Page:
©Wu Tian Yuan Ballet, 2013
Picture of Dr. Johan Stjernholm performing the choreography Right… Here! in Beijing.
Choreography, performance, and music by Dr. Johan Stjernholm.
Costume design by Flora Zeta Cheong-Leen
©Wu Tian Yuan Ballet, 2013
Pictures of Guest Principal Artist Sisi Qiu from the live performance of Ballet Wu Tian Yuan in Beijing on 16 June 2013. On the top picture, Qiu is supported by dancer Alan Foster.
Choreography: Flora Zeta Cheong-Leen and Dr. Johan Stjernholm.
Costume design: Flora Zeta Cheong-Leen.
The Ballet Wu Tian Yuan is a new dance company under the artistic directorship of Flora Zeta Cheong-Leen and Dr. Johan Stjernholm. The press and premiere performances were held on 30-31 March 2013 in the Music Theatre of Xiao Ke, 798 Art Zone, Beijing, China.
The programme, entitled Coincidences, consisted of new choreographic work by Flora Zeta Cheong-Leen and Dr. Johan Stjernholm. Costume design: Flora Zeta Cheong-Leen.
Company members (clockwise from left on the above photo): Chantal Han, Wendy Chen, Alan Foster, Deirdre Fu, Yuki Zhang, Johan Stjernholm, Flora Zeta Cheong-Leen, and Esther Ho. Summer Hua is also dancing in the company, but not included in the photo.
The short video Interrelations is an edited collection of a series of improvisations made by Katja Vaghi and Dr. Johan Stjernholm, juxtaposed with additional footage by Dr. Nicola Venturi.
The content of the work is perhaps somewhat ambiguous. The work explicitly states that it is about how certain abstract, scientific concepts may be understood in mundane, sensory terms. However, this may or may not be a valid interpretation. The work may equally be seen as addressing the difficulty, or vanity, in trying to to define a unitary starting point for a choreographic process. Or it could be about something entirely different?
The work could just as well have been named ‘Coincidences’, drawing attention to the question of how concepts such as ‘meaning’ or ‘sense’ appear in our world? Does meaning exist as an inherent feature of the universe, or is meaning the product of skilful storytelling, constructed through a selective and partial editing of phenomena according to the principle of causality?
The above question can take additional philosophical pathways: Is that which we call a coincidence governed by fate, or an entirely subjective interpretation of chance-based events? Moreover, what about the structuralist linguistic tradition versus the arguments of the post-structuralists? Is meaning eternally deferred? How relevant are the concepts of ‘differance’ and ‘deconstruction’ in everyday life?
Picture: Dr. Johan Stjernholm at the RAD
The purpose of this blog is to discuss and trace choreographic processes, work practices, and perceptions of dance and movement.
As a reader, please feel free to contribute with comments and to ask questions. I hope that we will be able to engage in a stimulating, creative, and inspiring exchange of thoughts and ideas.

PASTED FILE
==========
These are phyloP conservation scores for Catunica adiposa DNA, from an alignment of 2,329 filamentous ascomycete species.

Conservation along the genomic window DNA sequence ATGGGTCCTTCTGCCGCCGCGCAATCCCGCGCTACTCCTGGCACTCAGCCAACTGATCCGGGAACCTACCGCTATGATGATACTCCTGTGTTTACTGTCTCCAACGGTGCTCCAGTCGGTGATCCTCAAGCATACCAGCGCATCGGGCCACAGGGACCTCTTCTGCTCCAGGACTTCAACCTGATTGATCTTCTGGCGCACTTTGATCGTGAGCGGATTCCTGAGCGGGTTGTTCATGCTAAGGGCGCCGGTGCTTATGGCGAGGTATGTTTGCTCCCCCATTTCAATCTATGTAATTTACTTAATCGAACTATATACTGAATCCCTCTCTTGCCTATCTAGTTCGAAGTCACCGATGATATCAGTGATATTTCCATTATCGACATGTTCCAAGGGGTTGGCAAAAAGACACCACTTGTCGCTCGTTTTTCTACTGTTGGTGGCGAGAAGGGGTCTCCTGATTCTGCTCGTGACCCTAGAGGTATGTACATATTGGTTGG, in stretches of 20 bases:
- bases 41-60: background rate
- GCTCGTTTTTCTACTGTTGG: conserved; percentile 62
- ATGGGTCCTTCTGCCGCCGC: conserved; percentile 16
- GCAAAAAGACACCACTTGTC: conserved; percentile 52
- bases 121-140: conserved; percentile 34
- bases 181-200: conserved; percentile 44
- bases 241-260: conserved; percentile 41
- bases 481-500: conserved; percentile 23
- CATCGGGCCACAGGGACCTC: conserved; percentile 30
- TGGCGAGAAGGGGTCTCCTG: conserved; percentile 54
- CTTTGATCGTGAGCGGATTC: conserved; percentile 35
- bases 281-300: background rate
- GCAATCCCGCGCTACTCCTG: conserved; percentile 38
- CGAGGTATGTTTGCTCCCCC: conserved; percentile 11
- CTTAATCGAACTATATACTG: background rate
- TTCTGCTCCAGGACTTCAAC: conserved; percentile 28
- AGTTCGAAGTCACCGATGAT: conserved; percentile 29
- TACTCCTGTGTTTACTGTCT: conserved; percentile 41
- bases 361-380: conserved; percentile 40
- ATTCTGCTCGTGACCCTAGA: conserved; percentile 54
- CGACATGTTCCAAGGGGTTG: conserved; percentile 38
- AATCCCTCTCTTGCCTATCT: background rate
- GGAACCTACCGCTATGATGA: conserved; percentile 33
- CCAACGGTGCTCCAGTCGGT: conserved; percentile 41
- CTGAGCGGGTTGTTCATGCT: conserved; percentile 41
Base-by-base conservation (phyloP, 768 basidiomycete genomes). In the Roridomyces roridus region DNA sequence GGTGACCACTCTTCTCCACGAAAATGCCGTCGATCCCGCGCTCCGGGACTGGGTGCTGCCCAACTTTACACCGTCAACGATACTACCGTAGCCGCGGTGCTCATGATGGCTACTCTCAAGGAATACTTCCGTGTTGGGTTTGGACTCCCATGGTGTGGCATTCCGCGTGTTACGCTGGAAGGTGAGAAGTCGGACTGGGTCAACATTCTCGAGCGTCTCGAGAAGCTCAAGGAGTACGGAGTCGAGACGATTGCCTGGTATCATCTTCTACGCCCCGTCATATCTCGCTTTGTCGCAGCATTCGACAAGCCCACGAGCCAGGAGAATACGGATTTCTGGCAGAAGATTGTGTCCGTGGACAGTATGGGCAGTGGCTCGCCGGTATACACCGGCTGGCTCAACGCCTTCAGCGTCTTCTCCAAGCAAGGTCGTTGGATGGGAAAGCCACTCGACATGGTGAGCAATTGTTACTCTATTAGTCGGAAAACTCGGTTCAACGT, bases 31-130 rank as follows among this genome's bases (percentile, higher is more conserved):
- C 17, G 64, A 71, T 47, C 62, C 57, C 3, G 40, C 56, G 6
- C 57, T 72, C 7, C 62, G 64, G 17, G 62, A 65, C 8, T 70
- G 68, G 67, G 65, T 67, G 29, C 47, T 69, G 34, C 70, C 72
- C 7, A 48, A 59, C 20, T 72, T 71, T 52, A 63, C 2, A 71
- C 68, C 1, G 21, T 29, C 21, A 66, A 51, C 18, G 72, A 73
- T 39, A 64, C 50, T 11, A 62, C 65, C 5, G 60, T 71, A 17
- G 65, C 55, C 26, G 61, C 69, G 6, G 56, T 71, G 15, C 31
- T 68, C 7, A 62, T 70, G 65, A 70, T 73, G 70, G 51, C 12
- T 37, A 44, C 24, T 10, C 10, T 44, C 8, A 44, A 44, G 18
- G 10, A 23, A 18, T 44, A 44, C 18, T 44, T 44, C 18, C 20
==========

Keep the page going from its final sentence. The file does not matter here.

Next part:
First, I wanted to give you some information about me, Dr. Johan Stjernholm, as the author of this blog. I am a choreographer and dancer, and my primary work locations are in London and Beijing.
In London, I work as a Lecturer in Choreography and Performance at the Royal Academy of Dance. I am also the Artistic Director for a small, experimental, and collaborative dance company called SpaceEngineering. In Beijing, I choreograph for the Tian Yuan Dance Project, which is started by Flora Zeta Cheong-Leen, Founder of CISCA.
In terms of Higher Education, I have a PhD in Dance, with a specialisation on notions of creativity, embodiment, and perception of dance. I also graduated from the Laban dance conservatory in London with an MA in European Dance Theatre Practice, prior to which I completed a BA (Hons.) in Dance Theatre.
My choreographic practice is rooted in two rather disparate traditions: European Dance Theatre and conceptual, postmodern American dance. The influence of European Dance Theatre in my work is not only because of my educational background from Laban, but even more so due to the fact that I for many years have worked closely together with Dr. Valerie Preston-Dunlop, one of the leading authorities on Rudolf Laban’s practices and concepts.
Another major source of influence on my work is the acclaimed, UK based choreographer Rosemary Butcher, who in the early 1970s was part of the Judson Dance Theatre in New York. For years, Rosemary and I have had an on-going and fascinating discussion on notions of creativity and exchange of choreographic ideas. Hence, she has greatly contributed to increase my practical understanding of what often is referred to in critical terms as ‘minimalist’ or conceptual dance.
Lastly, I would like to highlight the important influence that my former PhD supervisor, Professor Helen Thomas, has had on my practice. She assisted me in the development of methods and frameworks that intimately integrate practice and theory. I came to understand that the concept of ‘practice’ can be a form of critical knowledge, or a mode of thinking, just as much as that which we call ‘theory’.